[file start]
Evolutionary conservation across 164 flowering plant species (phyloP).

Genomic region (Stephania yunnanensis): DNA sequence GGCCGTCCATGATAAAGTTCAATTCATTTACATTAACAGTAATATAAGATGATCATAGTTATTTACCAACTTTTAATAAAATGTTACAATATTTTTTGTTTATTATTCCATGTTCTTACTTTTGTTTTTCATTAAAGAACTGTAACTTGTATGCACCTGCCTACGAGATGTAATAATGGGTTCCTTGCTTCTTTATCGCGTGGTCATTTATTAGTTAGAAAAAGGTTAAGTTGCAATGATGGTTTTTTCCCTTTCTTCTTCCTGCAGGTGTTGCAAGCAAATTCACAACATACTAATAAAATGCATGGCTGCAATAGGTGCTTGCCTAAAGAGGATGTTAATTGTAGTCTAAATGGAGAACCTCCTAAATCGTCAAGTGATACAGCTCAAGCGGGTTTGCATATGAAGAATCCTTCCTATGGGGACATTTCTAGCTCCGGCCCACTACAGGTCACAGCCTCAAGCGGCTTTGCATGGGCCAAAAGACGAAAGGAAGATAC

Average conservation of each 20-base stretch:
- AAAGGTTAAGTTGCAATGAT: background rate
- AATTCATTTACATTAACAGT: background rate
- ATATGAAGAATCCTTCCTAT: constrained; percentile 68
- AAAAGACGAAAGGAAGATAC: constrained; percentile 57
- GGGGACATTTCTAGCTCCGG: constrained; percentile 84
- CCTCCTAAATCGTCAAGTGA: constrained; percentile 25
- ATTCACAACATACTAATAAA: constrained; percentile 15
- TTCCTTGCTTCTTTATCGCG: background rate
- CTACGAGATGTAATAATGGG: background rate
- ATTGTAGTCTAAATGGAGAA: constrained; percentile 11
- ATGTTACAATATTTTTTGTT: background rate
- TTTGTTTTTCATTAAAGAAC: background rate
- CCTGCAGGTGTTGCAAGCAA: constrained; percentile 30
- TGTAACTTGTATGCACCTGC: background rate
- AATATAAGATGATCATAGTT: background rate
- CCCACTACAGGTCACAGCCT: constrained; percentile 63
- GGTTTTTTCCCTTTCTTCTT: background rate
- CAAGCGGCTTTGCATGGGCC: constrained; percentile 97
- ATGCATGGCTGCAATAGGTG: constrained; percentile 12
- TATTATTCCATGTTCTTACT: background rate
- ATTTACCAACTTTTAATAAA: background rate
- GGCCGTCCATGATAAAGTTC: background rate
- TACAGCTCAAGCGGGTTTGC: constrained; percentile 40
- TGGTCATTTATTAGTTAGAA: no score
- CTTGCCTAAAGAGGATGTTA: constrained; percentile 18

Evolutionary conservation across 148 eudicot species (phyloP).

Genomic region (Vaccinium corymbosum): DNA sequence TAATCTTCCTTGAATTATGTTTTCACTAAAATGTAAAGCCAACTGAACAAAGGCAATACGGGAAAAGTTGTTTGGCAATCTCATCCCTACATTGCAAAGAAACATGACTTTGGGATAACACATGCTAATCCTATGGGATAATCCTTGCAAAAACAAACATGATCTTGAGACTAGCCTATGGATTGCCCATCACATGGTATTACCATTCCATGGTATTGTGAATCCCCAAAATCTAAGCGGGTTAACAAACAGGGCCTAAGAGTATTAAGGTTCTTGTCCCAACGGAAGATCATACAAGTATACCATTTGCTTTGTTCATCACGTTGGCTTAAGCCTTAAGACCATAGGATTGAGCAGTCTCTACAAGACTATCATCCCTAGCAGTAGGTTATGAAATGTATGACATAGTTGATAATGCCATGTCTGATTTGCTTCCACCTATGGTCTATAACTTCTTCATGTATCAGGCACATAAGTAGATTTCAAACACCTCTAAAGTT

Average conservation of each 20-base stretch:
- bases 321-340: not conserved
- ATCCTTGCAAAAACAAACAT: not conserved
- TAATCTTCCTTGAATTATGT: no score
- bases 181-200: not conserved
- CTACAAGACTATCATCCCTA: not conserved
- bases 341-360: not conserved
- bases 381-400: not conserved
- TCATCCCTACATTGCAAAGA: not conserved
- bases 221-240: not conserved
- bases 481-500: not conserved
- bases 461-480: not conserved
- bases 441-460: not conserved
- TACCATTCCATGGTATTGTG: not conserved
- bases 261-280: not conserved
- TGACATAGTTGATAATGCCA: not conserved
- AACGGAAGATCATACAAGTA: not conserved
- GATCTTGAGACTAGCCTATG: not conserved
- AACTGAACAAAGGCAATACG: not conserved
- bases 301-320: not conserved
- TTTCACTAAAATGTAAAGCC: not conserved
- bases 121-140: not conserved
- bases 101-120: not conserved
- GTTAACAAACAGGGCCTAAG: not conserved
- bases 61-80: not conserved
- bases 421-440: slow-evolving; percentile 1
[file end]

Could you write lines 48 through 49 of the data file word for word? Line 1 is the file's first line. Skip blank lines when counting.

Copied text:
- GATCTTGAGACTAGCCTATG: not conserved
- AACTGAACAAAGGCAATACG: not conserved